(Top right) Virag Molnar; (bottom right) Iddo Tavory.

(Top right) Virag Molnar; (bottom right) Iddo Tavory.

Sociology Faculty Rack Up ASA Awards

 

From tracing the connection between architecture and post-war European state politics, to building theoretical frameworks to predict the future, to assessing online journalism’s “clickability” phenomenon, it is an exciting time for academic exploration in The New School for Social Research’s sociology department. The program’s curriculum compels students to take an interdisciplinary approach to examining contemporary public problems. An impressive group of faculty members guides these students along their paths of inquiry, and the American Sociological Association (ASA) has taken note. The century-old organization, comprised of over 13,000 teachers, researchers, practitioners, and students, just recognized three New School academics for their outstanding contributions to the field this past year.

The awards reflect the diverse areas of research covered in the program. Virag Molnar, who teaches sociology at Eugene Lang College, won the Mary Douglas Prize for Best Book for her tome, Building the State: Architecture, Politics, and State formation in Postwar Central Europe. Director of graduate studies, Iddo Tavory received the Clifford Geertz Prize for Best Article for “Coordinating Futures: Toward a Theory of Anticipation.” Co-written with University of Southern California professor Nina Eliasoph, the article was published in the American Journal of Sociology. And lastly, incoming Mellon Postdoctoral Fellow, Angèle Christin won the 2014 Shils-Coleman Award for Best Student Paper, which recognizes a professional-level paper written without a faculty co-author. Her work is titled “Counting Clicks: Quantification and Commensuration in Online Journalism.”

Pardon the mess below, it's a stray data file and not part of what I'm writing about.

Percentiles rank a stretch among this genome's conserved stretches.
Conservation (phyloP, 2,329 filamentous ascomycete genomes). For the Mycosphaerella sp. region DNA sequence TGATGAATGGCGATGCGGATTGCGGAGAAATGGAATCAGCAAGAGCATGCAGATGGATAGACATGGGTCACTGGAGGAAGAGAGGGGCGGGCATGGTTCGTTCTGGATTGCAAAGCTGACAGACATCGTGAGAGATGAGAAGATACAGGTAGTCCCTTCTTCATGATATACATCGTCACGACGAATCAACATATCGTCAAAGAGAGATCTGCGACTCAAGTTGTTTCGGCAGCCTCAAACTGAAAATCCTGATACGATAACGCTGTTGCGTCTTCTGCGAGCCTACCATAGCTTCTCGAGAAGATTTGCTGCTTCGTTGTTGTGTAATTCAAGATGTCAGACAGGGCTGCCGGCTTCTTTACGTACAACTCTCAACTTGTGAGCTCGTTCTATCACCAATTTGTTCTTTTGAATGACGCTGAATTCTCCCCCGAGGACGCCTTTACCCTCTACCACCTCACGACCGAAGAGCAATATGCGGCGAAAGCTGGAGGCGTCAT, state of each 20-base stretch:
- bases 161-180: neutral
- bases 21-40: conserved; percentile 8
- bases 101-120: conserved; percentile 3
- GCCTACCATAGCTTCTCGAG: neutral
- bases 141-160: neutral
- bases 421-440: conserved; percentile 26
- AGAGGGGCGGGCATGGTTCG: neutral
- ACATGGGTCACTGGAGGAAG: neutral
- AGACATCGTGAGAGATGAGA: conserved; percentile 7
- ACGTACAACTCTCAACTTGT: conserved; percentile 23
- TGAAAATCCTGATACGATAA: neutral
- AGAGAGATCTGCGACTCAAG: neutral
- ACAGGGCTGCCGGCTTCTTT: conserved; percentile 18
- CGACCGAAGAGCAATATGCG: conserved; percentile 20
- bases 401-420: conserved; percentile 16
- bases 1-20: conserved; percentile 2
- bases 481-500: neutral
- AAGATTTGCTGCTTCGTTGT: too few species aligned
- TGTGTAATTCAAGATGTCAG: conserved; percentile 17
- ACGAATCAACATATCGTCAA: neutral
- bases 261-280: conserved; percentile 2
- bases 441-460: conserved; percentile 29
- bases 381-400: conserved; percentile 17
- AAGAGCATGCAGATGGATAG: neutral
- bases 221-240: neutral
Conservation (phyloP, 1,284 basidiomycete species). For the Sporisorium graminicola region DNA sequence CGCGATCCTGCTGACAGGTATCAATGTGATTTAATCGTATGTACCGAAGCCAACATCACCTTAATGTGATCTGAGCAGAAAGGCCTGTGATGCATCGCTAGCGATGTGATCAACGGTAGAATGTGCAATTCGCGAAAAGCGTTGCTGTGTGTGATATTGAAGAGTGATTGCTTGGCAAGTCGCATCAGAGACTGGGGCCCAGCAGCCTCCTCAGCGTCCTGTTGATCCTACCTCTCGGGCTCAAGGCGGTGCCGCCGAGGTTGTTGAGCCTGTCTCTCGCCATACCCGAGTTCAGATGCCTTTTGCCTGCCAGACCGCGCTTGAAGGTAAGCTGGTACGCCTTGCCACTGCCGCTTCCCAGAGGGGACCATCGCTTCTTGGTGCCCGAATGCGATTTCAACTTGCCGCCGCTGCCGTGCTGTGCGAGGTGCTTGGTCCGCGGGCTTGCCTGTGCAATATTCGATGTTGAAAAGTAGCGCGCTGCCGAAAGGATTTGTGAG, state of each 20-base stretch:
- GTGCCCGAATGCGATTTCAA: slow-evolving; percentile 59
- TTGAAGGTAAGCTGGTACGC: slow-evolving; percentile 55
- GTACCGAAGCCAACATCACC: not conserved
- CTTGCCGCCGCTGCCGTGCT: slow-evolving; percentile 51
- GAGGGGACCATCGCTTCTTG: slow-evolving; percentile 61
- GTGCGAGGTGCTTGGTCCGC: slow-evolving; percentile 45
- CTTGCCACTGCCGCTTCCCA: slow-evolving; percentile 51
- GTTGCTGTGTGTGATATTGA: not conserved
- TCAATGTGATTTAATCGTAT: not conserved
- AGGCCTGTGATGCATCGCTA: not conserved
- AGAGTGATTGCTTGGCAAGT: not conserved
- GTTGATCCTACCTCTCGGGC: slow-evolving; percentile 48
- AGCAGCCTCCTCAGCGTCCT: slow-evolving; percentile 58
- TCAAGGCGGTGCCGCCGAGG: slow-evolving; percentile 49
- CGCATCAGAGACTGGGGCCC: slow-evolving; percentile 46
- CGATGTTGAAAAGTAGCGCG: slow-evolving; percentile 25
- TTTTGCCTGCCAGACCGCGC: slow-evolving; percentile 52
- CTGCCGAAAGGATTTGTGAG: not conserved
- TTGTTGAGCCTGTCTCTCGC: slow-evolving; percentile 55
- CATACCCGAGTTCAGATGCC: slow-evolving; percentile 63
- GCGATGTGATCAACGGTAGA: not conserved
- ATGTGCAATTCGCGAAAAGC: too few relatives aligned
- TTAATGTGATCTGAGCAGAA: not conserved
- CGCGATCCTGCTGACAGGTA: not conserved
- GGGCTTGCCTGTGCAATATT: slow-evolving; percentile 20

Sociology department co-chair, Jeff Goldfarb notes that the awards are further proof of the strong tradition of critical research the department was founded upon. “The papers and books honored are the work of our distinguished young colleagues, but the work exemplifies our department’s strengths and extends them. Theory, culture, the history of the present, and urban sociology are all central to the department and are creatively developed in these works,” he says. The awards will be given at the ASA meetings taking place in San Francisco later this summer. Learn more about The New School’s sociology program here.